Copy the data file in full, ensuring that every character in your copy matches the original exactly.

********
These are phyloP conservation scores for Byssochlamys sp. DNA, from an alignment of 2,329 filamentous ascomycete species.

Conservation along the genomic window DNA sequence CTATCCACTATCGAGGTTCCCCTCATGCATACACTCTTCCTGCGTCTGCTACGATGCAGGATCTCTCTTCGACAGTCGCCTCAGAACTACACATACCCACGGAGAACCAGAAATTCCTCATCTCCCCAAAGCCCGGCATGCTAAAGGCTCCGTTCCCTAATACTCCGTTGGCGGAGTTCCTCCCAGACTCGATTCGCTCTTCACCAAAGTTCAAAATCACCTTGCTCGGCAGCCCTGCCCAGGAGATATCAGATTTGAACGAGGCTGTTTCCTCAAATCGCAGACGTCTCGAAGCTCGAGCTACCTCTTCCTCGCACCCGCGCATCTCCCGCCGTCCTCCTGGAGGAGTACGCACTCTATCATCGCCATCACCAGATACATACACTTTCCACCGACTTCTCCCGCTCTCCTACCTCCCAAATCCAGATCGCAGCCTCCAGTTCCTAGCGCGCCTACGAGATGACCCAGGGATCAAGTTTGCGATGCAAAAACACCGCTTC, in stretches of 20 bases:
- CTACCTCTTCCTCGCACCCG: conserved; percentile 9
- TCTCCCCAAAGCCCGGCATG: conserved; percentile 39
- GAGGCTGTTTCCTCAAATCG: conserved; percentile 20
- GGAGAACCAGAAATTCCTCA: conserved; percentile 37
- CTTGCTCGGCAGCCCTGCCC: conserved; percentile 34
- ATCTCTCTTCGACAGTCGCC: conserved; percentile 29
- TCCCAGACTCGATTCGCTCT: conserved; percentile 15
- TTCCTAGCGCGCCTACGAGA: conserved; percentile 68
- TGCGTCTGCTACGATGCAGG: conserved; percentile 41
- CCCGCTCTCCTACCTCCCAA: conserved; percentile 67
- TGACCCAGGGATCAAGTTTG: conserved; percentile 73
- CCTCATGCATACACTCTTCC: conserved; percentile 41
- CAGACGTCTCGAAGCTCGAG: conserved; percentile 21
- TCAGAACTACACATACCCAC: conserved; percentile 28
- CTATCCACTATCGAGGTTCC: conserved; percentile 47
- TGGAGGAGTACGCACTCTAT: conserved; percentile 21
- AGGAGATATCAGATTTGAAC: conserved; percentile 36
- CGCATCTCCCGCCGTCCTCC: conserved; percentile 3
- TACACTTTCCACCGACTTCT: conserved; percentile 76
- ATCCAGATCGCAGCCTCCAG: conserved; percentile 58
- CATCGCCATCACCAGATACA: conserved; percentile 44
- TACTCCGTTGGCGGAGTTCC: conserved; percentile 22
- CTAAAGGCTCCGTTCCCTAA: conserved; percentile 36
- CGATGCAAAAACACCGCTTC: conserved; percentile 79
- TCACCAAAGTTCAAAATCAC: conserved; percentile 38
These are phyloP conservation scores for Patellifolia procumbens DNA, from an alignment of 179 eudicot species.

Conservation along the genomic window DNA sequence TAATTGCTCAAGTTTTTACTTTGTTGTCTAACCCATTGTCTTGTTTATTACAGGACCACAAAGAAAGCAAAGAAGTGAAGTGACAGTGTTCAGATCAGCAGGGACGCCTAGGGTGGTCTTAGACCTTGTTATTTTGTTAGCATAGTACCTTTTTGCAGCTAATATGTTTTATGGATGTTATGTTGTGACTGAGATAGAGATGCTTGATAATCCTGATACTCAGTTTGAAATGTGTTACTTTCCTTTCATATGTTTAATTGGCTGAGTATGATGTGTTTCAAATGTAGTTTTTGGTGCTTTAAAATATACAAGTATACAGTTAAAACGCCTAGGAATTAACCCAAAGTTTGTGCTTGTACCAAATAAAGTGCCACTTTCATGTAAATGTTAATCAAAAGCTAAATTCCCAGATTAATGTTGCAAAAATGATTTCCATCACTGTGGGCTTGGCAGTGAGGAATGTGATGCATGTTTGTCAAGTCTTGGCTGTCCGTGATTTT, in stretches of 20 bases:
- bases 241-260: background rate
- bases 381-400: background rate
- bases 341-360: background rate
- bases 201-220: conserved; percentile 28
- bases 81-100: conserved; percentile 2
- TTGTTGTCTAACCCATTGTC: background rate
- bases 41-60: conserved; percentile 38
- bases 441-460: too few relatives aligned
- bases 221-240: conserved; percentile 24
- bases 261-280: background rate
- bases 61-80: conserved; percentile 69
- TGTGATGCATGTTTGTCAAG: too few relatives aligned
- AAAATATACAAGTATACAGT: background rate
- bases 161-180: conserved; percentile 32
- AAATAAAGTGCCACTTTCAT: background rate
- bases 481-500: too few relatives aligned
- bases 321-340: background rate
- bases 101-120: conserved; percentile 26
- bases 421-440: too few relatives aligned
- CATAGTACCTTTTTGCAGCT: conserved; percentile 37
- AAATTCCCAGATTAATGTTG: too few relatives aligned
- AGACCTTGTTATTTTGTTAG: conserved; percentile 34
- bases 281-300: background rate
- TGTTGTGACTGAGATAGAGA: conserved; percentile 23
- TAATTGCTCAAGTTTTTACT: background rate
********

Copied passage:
These are phyloP conservation scores for Byssochlamys sp. DNA, from an alignment of 2,329 filamentous ascomycete species.

Conservation along the genomic window DNA sequence CTATCCACTATCGAGGTTCCCCTCATGCATACACTCTTCCTGCGTCTGCTACGATGCAGGATCTCTCTTCGACAGTCGCCTCAGAACTACACATACCCACGGAGAACCAGAAATTCCTCATCTCCCCAAAGCCCGGCATGCTAAAGGCTCCGTTCCCTAATACTCCGTTGGCGGAGTTCCTCCCAGACTCGATTCGCTCTTCACCAAAGTTCAAAATCACCTTGCTCGGCAGCCCTGCCCAGGAGATATCAGATTTGAACGAGGCTGTTTCCTCAAATCGCAGACGTCTCGAAGCTCGAGCTACCTCTTCCTCGCACCCGCGCATCTCCCGCCGTCCTCCTGGAGGAGTACGCACTCTATCATCGCCATCACCAGATACATACACTTTCCACCGACTTCTCCCGCTCTCCTACCTCCCAAATCCAGATCGCAGCCTCCAGTTCCTAGCGCGCCTACGAGATGACCCAGGGATCAAGTTTGCGATGCAAAAACACCGCTTC, in stretches of 20 bases:
- CTACCTCTTCCTCGCACCCG: conserved; percentile 9
- TCTCCCCAAAGCCCGGCATG: conserved; percentile 39
- GAGGCTGTTTCCTCAAATCG: conserved; percentile 20
- GGAGAACCAGAAATTCCTCA: conserved; percentile 37
- CTTGCTCGGCAGCCCTGCCC: conserved; percentile 34
- ATCTCTCTTCGACAGTCGCC: conserved; percentile 29
- TCCCAGACTCGATTCGCTCT: conserved; percentile 15
- TTCCTAGCGCGCCTACGAGA: conserved; percentile 68
- TGCGTCTGCTACGATGCAGG: conserved; percentile 41
- CCCGCTCTCCTACCTCCCAA: conserved; percentile 67
- TGACCCAGGGATCAAGTTTG: conserved; percentile 73
- CCTCATGCATACACTCTTCC: conserved; percentile 41
- CAGACGTCTCGAAGCTCGAG: conserved; percentile 21
- TCAGAACTACACATACCCAC: conserved; percentile 28
- CTATCCACTATCGAGGTTCC: conserved; percentile 47
- TGGAGGAGTACGCACTCTAT: conserved; percentile 21
- AGGAGATATCAGATTTGAAC: conserved; percentile 36
- CGCATCTCCCGCCGTCCTCC: conserved; percentile 3
- TACACTTTCCACCGACTTCT: conserved; percentile 76
- ATCCAGATCGCAGCCTCCAG: conserved; percentile 58
- CATCGCCATCACCAGATACA: conserved; percentile 44
- TACTCCGTTGGCGGAGTTCC: conserved; percentile 22
- CTAAAGGCTCCGTTCCCTAA: conserved; percentile 36
- CGATGCAAAAACACCGCTTC: conserved; percentile 79
- TCACCAAAGTTCAAAATCAC: conserved; percentile 38
These are phyloP conservation scores for Patellifolia procumbens DNA, from an alignment of 179 eudicot species.

Conservation along the genomic window DNA sequence TAATTGCTCAAGTTTTTACTTTGTTGTCTAACCCATTGTCTTGTTTATTACAGGACCACAAAGAAAGCAAAGAAGTGAAGTGACAGTGTTCAGATCAGCAGGGACGCCTAGGGTGGTCTTAGACCTTGTTATTTTGTTAGCATAGTACCTTTTTGCAGCTAATATGTTTTATGGATGTTATGTTGTGACTGAGATAGAGATGCTTGATAATCCTGATACTCAGTTTGAAATGTGTTACTTTCCTTTCATATGTTTAATTGGCTGAGTATGATGTGTTTCAAATGTAGTTTTTGGTGCTTTAAAATATACAAGTATACAGTTAAAACGCCTAGGAATTAACCCAAAGTTTGTGCTTGTACCAAATAAAGTGCCACTTTCATGTAAATGTTAATCAAAAGCTAAATTCCCAGATTAATGTTGCAAAAATGATTTCCATCACTGTGGGCTTGGCAGTGAGGAATGTGATGCATGTTTGTCAAGTCTTGGCTGTCCGTGATTTT, in stretches of 20 bases:
- bases 241-260: background rate
- bases 381-400: background rate
- bases 341-360: background rate
- bases 201-220: conserved; percentile 28
- bases 81-100: conserved; percentile 2
- TTGTTGTCTAACCCATTGTC: background rate
- bases 41-60: conserved; percentile 38
- bases 441-460: too few relatives aligned
- bases 221-240: conserved; percentile 24
- bases 261-280: background rate
- bases 61-80: conserved; percentile 69
- TGTGATGCATGTTTGTCAAG: too few relatives aligned
- AAAATATACAAGTATACAGT: background rate
- bases 161-180: conserved; percentile 32
- AAATAAAGTGCCACTTTCAT: background rate
- bases 481-500: too few relatives aligned
- bases 321-340: background rate
- bases 101-120: conserved; percentile 26
- bases 421-440: too few relatives aligned
- CATAGTACCTTTTTGCAGCT: conserved; percentile 37
- AAATTCCCAGATTAATGTTG: too few relatives aligned
- AGACCTTGTTATTTTGTTAG: conserved; percentile 34
- bases 281-300: background rate
- TGTTGTGACTGAGATAGAGA: conserved; percentile 23
- TAATTGCTCAAGTTTTTACT: background rate